U.S. North to South 2015: Juneau, Alaska

Matt Gasnier
by Matt Gasnier

After Anchorage, Alaska’s largest city, we fly south to Alaska’s capital city, Juneau.

Juneau is America’s only state capital that cannot be reached by car — only boat or plane — as its road network does not connect it to any other towns. It is bound to stay that way as half its residents and its mayor opposed a plan to build a road that would. But even though you can’t drive anywhere, Juneau has a very dynamic car park.

First, a little more trivia on Juneau, which owes its existence to Alaska’s first major gold strike in 1880 and was the first town to be founded after Alaska’s purchase from the Russians in 1867. The Alaskan capital was originally Sitka on the Pacific Ocean coast, but after the whaling and fur trade declined and reduced Sitka’s importance, it was moved to Juneau in 1906 and remains so until today, despite many challenges to move it again as I described in the previous episode of this series.

Flying from Anchorage to Juneau is like flying above an altogether different planet. The Bering Glacier, Kluane National Park, Tatshenshini Alsek Park (Canada) and Glacier Bay National Park unfold before your wide open eyes. You’ll see glaciers stretching for over 100 miles before breaking directly onto the Pacific Ocean as tiny-looking icebergs while turquoise waters meander between snow-covered peaks towering the clouds. Landing in Juneau is also an interesting experience, as the landing strip has a parallel waterway to allow take-off and landing of the multitude of float planes present in town.

Almost a million cruise-ship passengers unload onto Juneau each year, and the historic downtown area all but closes when ships sail away. There are a handful of new car dealerships in Juneau, and they naturally have a drastic impact on the car landscape in town. The most striking element of the Juneau car park is the outstanding domination of Subaru. Roughly one in every five vehicles in circulation in the Alaskan capital is a Subaru, which has to be a world record. Not even at home in Japan can Subaru boast such ratios, which were calculated on a representative sample of 400 vehicles in town.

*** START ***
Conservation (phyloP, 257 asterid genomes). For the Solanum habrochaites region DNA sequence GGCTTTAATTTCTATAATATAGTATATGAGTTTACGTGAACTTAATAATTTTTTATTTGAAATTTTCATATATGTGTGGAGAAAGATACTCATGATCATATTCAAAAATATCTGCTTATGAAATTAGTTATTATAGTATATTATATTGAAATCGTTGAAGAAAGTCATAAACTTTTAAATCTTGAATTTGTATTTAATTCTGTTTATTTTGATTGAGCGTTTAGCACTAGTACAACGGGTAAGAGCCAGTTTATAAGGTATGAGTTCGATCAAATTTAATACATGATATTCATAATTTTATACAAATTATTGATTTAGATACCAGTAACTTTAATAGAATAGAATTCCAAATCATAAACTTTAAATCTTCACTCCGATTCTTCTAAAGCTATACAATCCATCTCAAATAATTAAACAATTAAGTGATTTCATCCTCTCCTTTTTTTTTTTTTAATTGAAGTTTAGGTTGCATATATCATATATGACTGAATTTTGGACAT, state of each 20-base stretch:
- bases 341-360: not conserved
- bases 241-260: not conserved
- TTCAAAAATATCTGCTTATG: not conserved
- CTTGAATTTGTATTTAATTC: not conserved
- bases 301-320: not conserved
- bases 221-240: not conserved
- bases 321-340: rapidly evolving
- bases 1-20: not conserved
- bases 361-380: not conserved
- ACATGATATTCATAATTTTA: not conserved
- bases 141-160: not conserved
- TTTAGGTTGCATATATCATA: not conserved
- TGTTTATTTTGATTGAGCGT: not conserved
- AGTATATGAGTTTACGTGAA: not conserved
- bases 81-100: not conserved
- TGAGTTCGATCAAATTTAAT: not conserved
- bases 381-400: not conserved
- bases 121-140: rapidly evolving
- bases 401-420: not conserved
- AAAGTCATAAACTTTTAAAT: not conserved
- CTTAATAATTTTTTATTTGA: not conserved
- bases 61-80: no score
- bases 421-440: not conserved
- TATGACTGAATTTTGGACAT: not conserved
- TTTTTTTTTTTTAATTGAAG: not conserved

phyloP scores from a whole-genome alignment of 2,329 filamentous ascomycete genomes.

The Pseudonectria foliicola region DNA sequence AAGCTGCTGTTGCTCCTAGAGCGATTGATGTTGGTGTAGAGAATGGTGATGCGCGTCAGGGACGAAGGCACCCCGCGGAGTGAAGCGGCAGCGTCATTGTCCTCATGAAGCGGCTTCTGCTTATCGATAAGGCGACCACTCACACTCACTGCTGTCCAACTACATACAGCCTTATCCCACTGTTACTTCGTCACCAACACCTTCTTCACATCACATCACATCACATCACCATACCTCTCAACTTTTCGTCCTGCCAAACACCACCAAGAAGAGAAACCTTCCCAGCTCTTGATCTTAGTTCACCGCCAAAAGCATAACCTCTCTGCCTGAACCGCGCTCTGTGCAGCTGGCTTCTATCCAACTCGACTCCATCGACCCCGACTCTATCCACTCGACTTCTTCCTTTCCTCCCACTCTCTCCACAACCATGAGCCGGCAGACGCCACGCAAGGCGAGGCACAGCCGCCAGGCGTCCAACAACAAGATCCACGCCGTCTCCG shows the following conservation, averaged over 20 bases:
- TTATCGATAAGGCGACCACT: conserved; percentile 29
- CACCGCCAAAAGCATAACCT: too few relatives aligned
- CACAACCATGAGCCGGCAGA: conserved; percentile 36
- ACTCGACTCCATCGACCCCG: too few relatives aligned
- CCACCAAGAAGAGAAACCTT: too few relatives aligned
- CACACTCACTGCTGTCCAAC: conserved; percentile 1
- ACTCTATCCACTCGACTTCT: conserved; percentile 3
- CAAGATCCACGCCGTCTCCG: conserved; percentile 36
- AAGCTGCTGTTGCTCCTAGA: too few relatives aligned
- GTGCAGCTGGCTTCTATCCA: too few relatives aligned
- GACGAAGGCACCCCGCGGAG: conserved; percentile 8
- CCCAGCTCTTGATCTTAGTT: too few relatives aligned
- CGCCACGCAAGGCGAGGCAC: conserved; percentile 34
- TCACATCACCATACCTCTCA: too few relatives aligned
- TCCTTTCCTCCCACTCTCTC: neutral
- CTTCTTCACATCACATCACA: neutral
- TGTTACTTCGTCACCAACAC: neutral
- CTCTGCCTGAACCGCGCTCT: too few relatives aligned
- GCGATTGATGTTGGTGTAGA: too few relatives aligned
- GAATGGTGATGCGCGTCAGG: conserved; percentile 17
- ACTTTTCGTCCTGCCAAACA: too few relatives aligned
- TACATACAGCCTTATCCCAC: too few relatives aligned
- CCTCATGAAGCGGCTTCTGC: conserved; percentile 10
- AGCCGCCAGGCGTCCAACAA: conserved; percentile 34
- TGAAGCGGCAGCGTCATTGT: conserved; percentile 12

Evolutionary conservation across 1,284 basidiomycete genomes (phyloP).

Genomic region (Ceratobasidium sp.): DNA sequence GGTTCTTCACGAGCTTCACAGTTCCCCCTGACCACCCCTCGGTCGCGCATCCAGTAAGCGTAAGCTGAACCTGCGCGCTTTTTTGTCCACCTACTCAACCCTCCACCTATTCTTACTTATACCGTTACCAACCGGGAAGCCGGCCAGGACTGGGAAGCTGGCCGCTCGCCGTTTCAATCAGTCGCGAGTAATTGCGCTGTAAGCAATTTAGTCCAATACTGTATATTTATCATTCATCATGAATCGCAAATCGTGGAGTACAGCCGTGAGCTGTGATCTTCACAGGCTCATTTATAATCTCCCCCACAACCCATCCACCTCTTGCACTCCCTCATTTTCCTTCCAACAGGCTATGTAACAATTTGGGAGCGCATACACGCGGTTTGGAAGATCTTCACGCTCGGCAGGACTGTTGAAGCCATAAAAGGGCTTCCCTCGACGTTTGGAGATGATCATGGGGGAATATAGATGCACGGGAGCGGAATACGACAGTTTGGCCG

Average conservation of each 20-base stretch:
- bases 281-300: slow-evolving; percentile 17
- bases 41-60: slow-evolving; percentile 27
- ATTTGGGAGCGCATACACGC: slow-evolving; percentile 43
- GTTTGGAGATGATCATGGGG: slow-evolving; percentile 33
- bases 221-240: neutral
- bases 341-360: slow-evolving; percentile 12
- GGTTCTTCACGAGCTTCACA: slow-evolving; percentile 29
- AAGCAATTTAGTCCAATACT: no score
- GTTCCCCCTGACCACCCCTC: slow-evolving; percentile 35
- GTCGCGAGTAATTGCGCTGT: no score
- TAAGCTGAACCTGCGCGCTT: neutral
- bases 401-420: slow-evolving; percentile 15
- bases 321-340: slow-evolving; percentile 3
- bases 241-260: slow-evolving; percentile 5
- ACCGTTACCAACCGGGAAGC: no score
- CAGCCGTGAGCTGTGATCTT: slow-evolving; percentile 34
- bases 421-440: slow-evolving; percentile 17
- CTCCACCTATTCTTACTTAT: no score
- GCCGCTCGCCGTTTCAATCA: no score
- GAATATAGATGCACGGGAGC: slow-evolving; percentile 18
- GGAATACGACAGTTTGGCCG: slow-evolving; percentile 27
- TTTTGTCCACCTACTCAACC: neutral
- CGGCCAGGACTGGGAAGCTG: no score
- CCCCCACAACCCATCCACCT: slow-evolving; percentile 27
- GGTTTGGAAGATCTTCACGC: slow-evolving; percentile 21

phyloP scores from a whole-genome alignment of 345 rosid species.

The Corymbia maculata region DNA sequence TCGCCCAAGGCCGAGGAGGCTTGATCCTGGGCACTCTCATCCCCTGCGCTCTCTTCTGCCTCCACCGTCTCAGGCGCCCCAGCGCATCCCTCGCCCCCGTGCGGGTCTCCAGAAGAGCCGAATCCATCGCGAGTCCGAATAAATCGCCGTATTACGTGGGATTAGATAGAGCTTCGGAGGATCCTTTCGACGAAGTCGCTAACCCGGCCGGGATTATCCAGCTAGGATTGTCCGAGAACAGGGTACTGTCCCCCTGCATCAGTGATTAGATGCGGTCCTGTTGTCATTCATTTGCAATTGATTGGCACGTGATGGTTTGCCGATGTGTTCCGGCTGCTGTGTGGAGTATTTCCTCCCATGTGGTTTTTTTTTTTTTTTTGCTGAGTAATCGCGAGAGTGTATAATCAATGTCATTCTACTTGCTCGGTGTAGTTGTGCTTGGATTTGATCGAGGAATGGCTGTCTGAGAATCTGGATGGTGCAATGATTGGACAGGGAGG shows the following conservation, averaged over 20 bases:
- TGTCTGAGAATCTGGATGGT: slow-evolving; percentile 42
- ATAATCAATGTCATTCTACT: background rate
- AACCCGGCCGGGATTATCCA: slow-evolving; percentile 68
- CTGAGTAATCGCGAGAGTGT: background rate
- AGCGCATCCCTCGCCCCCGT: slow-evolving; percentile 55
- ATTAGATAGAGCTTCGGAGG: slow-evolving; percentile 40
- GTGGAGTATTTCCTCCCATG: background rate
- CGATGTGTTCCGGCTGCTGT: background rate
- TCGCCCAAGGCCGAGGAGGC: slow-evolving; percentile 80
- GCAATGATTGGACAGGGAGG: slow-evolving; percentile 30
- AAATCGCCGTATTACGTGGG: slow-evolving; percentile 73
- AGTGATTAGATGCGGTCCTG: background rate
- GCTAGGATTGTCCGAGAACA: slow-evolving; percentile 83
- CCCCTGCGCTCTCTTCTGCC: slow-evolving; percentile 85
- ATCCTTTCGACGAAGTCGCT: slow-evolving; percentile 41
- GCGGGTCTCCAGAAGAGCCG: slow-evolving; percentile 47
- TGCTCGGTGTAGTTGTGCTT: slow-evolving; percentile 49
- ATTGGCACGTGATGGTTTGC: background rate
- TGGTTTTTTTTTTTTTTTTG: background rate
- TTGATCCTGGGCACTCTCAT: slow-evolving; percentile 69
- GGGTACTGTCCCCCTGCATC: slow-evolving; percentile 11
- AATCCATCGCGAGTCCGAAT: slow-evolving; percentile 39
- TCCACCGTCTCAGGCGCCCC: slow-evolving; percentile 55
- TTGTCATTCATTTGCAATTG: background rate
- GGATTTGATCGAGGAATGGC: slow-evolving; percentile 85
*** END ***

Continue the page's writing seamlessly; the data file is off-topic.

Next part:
Subaru almost certainly does not command as much as 20 percent of the Juneau new light vehicle market. However, it looks like every owner has been clinging to their Subaru since the first ones hit the streets in the ’80s, resulting in a higher car park ratio. All generations of Forester, Outback, Legacy and Impreza are happily streaming the streets of Juneau.

Leo from Mendenhall Auto Centre confirmed Subaru is the best-selling brand in town, with the Forester the best-seller by a very large margin. This particular dealership sells roughly five Foresters for every Outback that leaves their lot. Let’s keep in mind Mendenhall Auto Centre is also the official Juneau dealer for Chevrolet, GMC, Dodge, Ram, Chrysler, Toyota and Honda, but still sells more Subarus than any other brand. Subarus are particularly popular here due to their high ground clearance, safety record, six year warranty and fuel economy — a perfect mix of city driving practicality and countryside roads ability, even though the lonely roads around Juneau are all paved.

SUVs do dominate in town and outsell the pickups that account for only 25 percent of traffic. We will see this trend reverse as we go further south and the towns get much smaller. The Toyota RAV4 and Honda CR-V are perennial favourites, but Subarus hold their own against the newest entries. Mendenhall Auto Centre cites a lady customer who test drove both the Honda HR-V and Subaru XV Crosstrek, choosing to purchase the latter as a more able four-wheel drive vehicle.

Typically, Subaru owners in Juneau trade in their current two- to five-year-old car for a new one at the dealership. All Subaru models are popular in Juneau, including the XV Crosstrek, Outback and even the Impreza hatchback (I spotted many in town whereas the Impreza is typically rare in the U.S. landscape). The proof is in the pudding: Mendenhall Auto Centre in Juneau had – one – new Impreza left on their lot when I visited. All others had been snapped up already.